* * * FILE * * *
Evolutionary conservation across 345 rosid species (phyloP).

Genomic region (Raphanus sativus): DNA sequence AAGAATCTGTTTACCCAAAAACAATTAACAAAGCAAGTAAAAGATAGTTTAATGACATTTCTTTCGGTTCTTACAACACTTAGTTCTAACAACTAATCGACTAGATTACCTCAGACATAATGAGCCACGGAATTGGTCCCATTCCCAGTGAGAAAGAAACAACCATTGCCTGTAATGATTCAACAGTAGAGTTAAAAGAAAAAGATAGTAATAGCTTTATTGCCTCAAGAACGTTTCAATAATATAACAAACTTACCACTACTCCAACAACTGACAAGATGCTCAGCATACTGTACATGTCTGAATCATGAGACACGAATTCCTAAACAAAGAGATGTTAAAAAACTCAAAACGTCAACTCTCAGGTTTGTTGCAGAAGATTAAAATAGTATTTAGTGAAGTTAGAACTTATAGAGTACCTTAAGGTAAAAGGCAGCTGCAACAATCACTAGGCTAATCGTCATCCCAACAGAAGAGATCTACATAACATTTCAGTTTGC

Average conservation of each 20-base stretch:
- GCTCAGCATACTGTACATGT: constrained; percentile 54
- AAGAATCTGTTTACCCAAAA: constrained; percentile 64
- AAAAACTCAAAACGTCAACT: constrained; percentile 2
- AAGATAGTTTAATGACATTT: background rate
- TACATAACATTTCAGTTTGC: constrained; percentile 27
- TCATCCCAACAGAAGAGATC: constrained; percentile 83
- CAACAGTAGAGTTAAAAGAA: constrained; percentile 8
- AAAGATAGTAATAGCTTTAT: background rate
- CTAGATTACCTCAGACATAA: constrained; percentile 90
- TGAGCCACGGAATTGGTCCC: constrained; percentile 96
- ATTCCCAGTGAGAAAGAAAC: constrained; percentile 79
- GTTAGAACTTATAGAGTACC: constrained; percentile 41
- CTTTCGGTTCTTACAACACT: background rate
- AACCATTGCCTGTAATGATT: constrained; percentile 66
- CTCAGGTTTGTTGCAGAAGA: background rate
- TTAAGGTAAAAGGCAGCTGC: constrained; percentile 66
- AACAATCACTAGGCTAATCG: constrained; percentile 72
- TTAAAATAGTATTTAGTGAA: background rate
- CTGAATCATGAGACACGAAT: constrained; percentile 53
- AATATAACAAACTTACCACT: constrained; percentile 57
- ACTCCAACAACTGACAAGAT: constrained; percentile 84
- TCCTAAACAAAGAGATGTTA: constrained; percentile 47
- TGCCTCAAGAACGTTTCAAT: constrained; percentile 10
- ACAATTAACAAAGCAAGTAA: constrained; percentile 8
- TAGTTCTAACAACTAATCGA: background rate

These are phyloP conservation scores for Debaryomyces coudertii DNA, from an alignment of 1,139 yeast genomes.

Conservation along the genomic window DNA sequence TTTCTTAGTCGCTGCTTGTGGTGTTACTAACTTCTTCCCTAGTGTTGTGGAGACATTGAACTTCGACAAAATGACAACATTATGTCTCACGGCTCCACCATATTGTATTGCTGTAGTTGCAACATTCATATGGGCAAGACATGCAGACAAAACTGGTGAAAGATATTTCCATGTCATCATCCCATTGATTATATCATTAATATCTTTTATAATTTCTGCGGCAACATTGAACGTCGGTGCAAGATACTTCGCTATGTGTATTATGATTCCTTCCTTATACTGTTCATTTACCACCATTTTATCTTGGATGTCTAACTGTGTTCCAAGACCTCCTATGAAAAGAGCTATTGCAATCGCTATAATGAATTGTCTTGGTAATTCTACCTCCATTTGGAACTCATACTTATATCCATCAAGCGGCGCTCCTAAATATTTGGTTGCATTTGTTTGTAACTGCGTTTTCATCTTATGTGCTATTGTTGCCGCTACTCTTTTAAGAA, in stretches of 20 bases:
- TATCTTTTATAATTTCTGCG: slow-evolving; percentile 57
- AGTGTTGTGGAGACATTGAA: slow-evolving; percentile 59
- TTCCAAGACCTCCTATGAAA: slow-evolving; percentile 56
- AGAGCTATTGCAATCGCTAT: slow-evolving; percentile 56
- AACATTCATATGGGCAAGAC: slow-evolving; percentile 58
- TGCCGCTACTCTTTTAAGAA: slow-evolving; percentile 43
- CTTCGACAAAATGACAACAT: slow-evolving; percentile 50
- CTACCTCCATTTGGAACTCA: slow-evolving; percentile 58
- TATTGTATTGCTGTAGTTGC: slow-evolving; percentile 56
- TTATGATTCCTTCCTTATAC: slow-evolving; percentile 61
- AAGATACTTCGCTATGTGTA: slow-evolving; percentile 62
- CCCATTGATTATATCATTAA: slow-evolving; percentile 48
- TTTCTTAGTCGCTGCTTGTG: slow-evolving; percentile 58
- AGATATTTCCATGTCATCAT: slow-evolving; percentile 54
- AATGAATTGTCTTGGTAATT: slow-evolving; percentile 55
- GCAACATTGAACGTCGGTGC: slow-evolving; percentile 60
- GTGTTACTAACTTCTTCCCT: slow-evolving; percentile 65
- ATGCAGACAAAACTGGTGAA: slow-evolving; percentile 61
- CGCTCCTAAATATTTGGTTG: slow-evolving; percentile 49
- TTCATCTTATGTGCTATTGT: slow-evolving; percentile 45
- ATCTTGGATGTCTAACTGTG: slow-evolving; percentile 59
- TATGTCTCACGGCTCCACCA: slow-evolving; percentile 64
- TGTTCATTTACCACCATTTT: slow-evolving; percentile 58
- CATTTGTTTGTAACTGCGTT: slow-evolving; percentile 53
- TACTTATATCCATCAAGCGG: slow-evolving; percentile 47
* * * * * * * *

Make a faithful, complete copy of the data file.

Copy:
Evolutionary conservation across 345 rosid species (phyloP).

Genomic region (Raphanus sativus): DNA sequence AAGAATCTGTTTACCCAAAAACAATTAACAAAGCAAGTAAAAGATAGTTTAATGACATTTCTTTCGGTTCTTACAACACTTAGTTCTAACAACTAATCGACTAGATTACCTCAGACATAATGAGCCACGGAATTGGTCCCATTCCCAGTGAGAAAGAAACAACCATTGCCTGTAATGATTCAACAGTAGAGTTAAAAGAAAAAGATAGTAATAGCTTTATTGCCTCAAGAACGTTTCAATAATATAACAAACTTACCACTACTCCAACAACTGACAAGATGCTCAGCATACTGTACATGTCTGAATCATGAGACACGAATTCCTAAACAAAGAGATGTTAAAAAACTCAAAACGTCAACTCTCAGGTTTGTTGCAGAAGATTAAAATAGTATTTAGTGAAGTTAGAACTTATAGAGTACCTTAAGGTAAAAGGCAGCTGCAACAATCACTAGGCTAATCGTCATCCCAACAGAAGAGATCTACATAACATTTCAGTTTGC

Average conservation of each 20-base stretch:
- GCTCAGCATACTGTACATGT: constrained; percentile 54
- AAGAATCTGTTTACCCAAAA: constrained; percentile 64
- AAAAACTCAAAACGTCAACT: constrained; percentile 2
- AAGATAGTTTAATGACATTT: background rate
- TACATAACATTTCAGTTTGC: constrained; percentile 27
- TCATCCCAACAGAAGAGATC: constrained; percentile 83
- CAACAGTAGAGTTAAAAGAA: constrained; percentile 8
- AAAGATAGTAATAGCTTTAT: background rate
- CTAGATTACCTCAGACATAA: constrained; percentile 90
- TGAGCCACGGAATTGGTCCC: constrained; percentile 96
- ATTCCCAGTGAGAAAGAAAC: constrained; percentile 79
- GTTAGAACTTATAGAGTACC: constrained; percentile 41
- CTTTCGGTTCTTACAACACT: background rate
- AACCATTGCCTGTAATGATT: constrained; percentile 66
- CTCAGGTTTGTTGCAGAAGA: background rate
- TTAAGGTAAAAGGCAGCTGC: constrained; percentile 66
- AACAATCACTAGGCTAATCG: constrained; percentile 72
- TTAAAATAGTATTTAGTGAA: background rate
- CTGAATCATGAGACACGAAT: constrained; percentile 53
- AATATAACAAACTTACCACT: constrained; percentile 57
- ACTCCAACAACTGACAAGAT: constrained; percentile 84
- TCCTAAACAAAGAGATGTTA: constrained; percentile 47
- TGCCTCAAGAACGTTTCAAT: constrained; percentile 10
- ACAATTAACAAAGCAAGTAA: constrained; percentile 8
- TAGTTCTAACAACTAATCGA: background rate

These are phyloP conservation scores for Debaryomyces coudertii DNA, from an alignment of 1,139 yeast genomes.

Conservation along the genomic window DNA sequence TTTCTTAGTCGCTGCTTGTGGTGTTACTAACTTCTTCCCTAGTGTTGTGGAGACATTGAACTTCGACAAAATGACAACATTATGTCTCACGGCTCCACCATATTGTATTGCTGTAGTTGCAACATTCATATGGGCAAGACATGCAGACAAAACTGGTGAAAGATATTTCCATGTCATCATCCCATTGATTATATCATTAATATCTTTTATAATTTCTGCGGCAACATTGAACGTCGGTGCAAGATACTTCGCTATGTGTATTATGATTCCTTCCTTATACTGTTCATTTACCACCATTTTATCTTGGATGTCTAACTGTGTTCCAAGACCTCCTATGAAAAGAGCTATTGCAATCGCTATAATGAATTGTCTTGGTAATTCTACCTCCATTTGGAACTCATACTTATATCCATCAAGCGGCGCTCCTAAATATTTGGTTGCATTTGTTTGTAACTGCGTTTTCATCTTATGTGCTATTGTTGCCGCTACTCTTTTAAGAA, in stretches of 20 bases:
- TATCTTTTATAATTTCTGCG: slow-evolving; percentile 57
- AGTGTTGTGGAGACATTGAA: slow-evolving; percentile 59
- TTCCAAGACCTCCTATGAAA: slow-evolving; percentile 56
- AGAGCTATTGCAATCGCTAT: slow-evolving; percentile 56
- AACATTCATATGGGCAAGAC: slow-evolving; percentile 58
- TGCCGCTACTCTTTTAAGAA: slow-evolving; percentile 43
- CTTCGACAAAATGACAACAT: slow-evolving; percentile 50
- CTACCTCCATTTGGAACTCA: slow-evolving; percentile 58
- TATTGTATTGCTGTAGTTGC: slow-evolving; percentile 56
- TTATGATTCCTTCCTTATAC: slow-evolving; percentile 61
- AAGATACTTCGCTATGTGTA: slow-evolving; percentile 62
- CCCATTGATTATATCATTAA: slow-evolving; percentile 48
- TTTCTTAGTCGCTGCTTGTG: slow-evolving; percentile 58
- AGATATTTCCATGTCATCAT: slow-evolving; percentile 54
- AATGAATTGTCTTGGTAATT: slow-evolving; percentile 55
- GCAACATTGAACGTCGGTGC: slow-evolving; percentile 60
- GTGTTACTAACTTCTTCCCT: slow-evolving; percentile 65
- ATGCAGACAAAACTGGTGAA: slow-evolving; percentile 61
- CGCTCCTAAATATTTGGTTG: slow-evolving; percentile 49
- TTCATCTTATGTGCTATTGT: slow-evolving; percentile 45
- ATCTTGGATGTCTAACTGTG: slow-evolving; percentile 59
- TATGTCTCACGGCTCCACCA: slow-evolving; percentile 64
- TGTTCATTTACCACCATTTT: slow-evolving; percentile 58
- CATTTGTTTGTAACTGCGTT: slow-evolving; percentile 53
- TACTTATATCCATCAAGCGG: slow-evolving; percentile 47